Saturday, October 27, 2012

A Game of Thrones by George R R Martin

A Game of Thrones (A Song of Ice and Fire, #1)A Game of Thrones by George R.R. Martin

My rating: 4 of 5 stars

I had heard of A Game of Thrones through the reputation of the HBO series. I don't have an HBO subscription, so I don't plan to watch it. But I thought it might be fun to read the book. The novel isn't quite as focused on sex as the series is supposed to be. It has its share of both sex and violence, but all of the titillating aspects of the plot are justified in the written version. This is not a medieval Shades of Gray.

The plot is a massive story with more characters than I could keep track of. There is a listing of names in an appendix at the back. If I had known it was there, I would have taken advantage of it and that might have helped. But the main characters were well defined and whatever confusion I had with the minor ones didn't affect my appreciation of the work.

The story takes place during medieval times, in a world populated with lords, ladies, knights, and peasants. The fictional environment created by George R. R. Martin is realistically portrayed, but it branches off into mystical moments that are critical to the story. The shift from realism to mysticism is handled smoothly and fits well in the context of the story.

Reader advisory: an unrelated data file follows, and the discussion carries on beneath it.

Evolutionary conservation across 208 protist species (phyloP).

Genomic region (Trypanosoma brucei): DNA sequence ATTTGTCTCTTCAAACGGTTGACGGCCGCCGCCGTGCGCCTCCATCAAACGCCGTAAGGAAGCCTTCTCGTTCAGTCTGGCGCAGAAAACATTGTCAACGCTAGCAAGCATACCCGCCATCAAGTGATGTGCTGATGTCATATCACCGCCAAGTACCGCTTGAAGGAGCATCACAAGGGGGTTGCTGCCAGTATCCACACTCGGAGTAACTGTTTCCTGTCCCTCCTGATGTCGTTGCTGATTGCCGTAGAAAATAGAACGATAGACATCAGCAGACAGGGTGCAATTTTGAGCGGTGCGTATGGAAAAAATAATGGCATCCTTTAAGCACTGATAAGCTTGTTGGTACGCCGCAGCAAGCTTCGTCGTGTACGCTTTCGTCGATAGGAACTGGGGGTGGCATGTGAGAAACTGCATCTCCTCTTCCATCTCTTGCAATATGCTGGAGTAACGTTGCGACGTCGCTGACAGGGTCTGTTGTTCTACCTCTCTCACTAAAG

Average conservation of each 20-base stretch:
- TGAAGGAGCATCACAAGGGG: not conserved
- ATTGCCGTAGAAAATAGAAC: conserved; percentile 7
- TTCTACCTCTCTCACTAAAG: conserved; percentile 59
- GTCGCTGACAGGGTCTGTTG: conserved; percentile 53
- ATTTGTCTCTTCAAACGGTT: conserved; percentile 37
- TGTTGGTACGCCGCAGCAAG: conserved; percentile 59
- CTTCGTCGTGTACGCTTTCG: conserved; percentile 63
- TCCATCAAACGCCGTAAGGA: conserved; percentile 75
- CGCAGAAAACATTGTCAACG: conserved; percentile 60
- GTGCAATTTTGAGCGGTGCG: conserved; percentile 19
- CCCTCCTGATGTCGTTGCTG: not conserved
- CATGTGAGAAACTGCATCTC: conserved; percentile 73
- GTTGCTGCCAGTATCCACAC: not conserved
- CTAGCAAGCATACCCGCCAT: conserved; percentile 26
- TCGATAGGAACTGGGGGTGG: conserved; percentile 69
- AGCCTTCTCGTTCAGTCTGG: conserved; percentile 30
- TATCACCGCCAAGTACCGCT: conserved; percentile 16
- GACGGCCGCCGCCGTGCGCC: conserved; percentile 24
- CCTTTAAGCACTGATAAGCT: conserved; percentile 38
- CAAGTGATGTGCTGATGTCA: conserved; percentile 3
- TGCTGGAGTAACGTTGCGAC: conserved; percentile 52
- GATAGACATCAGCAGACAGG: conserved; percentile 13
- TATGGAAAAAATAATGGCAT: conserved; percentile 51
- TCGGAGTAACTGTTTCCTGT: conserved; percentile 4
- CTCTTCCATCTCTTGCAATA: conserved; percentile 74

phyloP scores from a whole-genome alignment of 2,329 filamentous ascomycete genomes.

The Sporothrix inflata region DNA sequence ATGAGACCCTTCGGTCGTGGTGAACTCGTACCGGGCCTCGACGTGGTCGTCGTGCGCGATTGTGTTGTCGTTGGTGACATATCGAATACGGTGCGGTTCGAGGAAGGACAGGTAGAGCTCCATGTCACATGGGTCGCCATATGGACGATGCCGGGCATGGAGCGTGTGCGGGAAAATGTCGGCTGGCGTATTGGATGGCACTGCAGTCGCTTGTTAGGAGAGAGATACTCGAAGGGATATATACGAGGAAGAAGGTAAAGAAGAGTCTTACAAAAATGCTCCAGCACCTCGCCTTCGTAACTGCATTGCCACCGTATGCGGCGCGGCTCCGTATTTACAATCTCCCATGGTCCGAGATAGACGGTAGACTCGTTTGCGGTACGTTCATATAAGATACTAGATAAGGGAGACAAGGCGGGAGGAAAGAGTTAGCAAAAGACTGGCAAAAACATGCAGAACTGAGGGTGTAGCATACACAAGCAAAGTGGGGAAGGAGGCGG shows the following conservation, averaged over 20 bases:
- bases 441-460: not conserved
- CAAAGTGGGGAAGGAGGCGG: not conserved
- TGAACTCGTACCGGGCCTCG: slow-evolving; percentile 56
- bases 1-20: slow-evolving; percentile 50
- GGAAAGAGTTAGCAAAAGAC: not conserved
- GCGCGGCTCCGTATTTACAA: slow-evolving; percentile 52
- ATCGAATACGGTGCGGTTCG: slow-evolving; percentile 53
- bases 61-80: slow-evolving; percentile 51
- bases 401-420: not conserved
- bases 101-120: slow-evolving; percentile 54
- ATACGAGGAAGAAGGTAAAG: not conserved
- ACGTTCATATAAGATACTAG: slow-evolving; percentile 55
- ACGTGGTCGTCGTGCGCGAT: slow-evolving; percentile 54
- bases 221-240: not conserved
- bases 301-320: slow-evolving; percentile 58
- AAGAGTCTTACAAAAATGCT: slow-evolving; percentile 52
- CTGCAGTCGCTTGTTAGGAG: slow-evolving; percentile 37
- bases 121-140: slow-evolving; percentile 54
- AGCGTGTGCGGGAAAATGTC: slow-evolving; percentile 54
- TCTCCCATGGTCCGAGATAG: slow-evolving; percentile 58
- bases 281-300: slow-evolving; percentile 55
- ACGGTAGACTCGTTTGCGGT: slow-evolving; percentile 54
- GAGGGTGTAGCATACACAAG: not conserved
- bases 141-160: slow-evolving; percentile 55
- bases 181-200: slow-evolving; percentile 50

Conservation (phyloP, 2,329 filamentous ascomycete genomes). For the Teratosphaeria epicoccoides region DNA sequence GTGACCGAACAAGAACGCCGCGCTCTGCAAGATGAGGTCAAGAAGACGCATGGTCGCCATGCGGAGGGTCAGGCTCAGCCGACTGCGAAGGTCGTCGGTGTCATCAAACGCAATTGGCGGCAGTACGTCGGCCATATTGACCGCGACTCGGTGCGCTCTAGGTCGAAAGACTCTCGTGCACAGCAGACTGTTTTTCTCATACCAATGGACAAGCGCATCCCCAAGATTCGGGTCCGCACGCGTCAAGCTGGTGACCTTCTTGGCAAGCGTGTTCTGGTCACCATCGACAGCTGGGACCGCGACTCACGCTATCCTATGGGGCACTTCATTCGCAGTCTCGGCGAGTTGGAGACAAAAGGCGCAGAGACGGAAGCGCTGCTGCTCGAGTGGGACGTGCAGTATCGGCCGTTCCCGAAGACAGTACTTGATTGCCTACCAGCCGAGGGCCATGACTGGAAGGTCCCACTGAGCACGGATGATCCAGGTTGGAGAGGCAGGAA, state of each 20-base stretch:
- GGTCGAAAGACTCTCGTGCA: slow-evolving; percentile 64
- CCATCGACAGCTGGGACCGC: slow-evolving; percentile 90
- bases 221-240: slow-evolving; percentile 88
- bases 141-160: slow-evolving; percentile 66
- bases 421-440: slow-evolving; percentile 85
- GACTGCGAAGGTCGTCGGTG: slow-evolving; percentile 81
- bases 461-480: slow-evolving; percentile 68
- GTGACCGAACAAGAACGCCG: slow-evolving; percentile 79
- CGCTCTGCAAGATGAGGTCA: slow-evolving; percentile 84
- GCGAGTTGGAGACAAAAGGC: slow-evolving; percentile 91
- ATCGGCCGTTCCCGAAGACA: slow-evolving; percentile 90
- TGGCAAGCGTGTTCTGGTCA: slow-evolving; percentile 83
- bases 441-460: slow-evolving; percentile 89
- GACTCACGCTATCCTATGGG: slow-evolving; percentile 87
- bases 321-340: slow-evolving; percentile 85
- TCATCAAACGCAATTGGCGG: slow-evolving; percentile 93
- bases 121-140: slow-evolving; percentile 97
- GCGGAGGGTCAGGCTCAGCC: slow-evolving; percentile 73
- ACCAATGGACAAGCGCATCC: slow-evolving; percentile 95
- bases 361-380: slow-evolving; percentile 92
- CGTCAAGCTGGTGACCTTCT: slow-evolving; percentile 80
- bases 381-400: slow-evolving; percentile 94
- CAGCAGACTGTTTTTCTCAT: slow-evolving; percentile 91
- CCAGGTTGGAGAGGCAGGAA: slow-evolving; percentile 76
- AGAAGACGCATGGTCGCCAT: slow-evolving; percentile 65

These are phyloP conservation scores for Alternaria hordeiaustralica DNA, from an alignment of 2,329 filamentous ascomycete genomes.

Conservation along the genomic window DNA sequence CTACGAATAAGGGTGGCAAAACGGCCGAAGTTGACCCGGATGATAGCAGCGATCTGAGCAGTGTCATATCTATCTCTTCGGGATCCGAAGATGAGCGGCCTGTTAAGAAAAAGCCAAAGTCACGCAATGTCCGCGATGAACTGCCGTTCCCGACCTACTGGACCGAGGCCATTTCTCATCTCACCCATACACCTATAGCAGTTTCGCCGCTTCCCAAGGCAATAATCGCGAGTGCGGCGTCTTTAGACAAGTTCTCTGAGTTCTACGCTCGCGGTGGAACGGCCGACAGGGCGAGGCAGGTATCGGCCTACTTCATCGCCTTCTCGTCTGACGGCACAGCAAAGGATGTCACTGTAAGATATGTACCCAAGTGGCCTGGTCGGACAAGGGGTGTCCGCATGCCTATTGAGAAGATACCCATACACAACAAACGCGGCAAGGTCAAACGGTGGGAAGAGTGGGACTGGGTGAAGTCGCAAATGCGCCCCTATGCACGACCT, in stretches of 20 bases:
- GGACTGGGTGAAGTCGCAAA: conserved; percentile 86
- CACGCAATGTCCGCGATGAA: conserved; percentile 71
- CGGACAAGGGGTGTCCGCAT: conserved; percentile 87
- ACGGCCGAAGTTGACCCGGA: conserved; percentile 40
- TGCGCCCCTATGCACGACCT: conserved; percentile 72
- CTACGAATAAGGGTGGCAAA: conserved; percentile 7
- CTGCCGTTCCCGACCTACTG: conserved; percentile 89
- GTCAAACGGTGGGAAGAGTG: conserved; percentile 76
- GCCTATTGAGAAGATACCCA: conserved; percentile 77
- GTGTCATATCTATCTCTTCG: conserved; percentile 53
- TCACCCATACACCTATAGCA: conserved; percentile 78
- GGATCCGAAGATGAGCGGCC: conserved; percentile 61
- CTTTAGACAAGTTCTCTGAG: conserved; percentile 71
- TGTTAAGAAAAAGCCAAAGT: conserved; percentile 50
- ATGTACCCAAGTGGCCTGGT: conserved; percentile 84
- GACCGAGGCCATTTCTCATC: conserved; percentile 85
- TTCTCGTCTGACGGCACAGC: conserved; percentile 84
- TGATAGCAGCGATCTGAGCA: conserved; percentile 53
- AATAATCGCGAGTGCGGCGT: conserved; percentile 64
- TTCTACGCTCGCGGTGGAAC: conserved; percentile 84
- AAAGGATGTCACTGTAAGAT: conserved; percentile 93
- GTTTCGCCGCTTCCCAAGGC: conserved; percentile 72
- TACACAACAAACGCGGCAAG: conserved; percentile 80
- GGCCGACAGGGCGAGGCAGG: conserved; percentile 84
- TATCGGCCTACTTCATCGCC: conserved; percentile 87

The majority of the plot concerns the relationship of Eddard (Ned) Stark with King Robert Baratheon and the conflict between Ned's family, the house of Stark and the family of the King's wife Cersei, the house of Lannister. There is intrigue, deception, jousting, battles, and everything else expected from a story about a struggle for power in that period. I loved the excitement as the various plots progressed.

The one thing I did not like about A Game of Thrones is that it doesn't stand on its own. Multiple subplots were left hanging when the book ended. I understand that it is part of a series, but it should still conclude the majority of the story lines. I want to know what happens to Arya and how Jon will fit in. Leaving something up in the air makes sense to me, but this book leaves too much unresolved. I plan to read the other books in the series, but I don't know how soon I'll get to them.

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Saturday, October 13, 2012

Shakespeare and Company - Paris, France

I don't have a book to review this week because I spent the last couple of weeks in France. It was my first trip to Europe, so my wife and I were too caught up in exploring to spend much time reading.  Instead this entry is about one afternoon when Toni and I decided to look for Shakespeare and Company, a fairly famous bookstore for anglophiles in Paris – all the books are in English.

It was a cloudy day, cool enough to wear jackets, which was good for walking and also meant I had pockets. I had a compact umbrella in one of those pockets and Toni had one in her purse.

We had just toured Notre Dame and had crossed the Seine on a bridge (Pont de l'Archeveche) that was east of the famous cathedral. That was a mistake because walking along that road brought us to the south of the street we were looking for. We turned left instead of right and moved further away from the bookstore.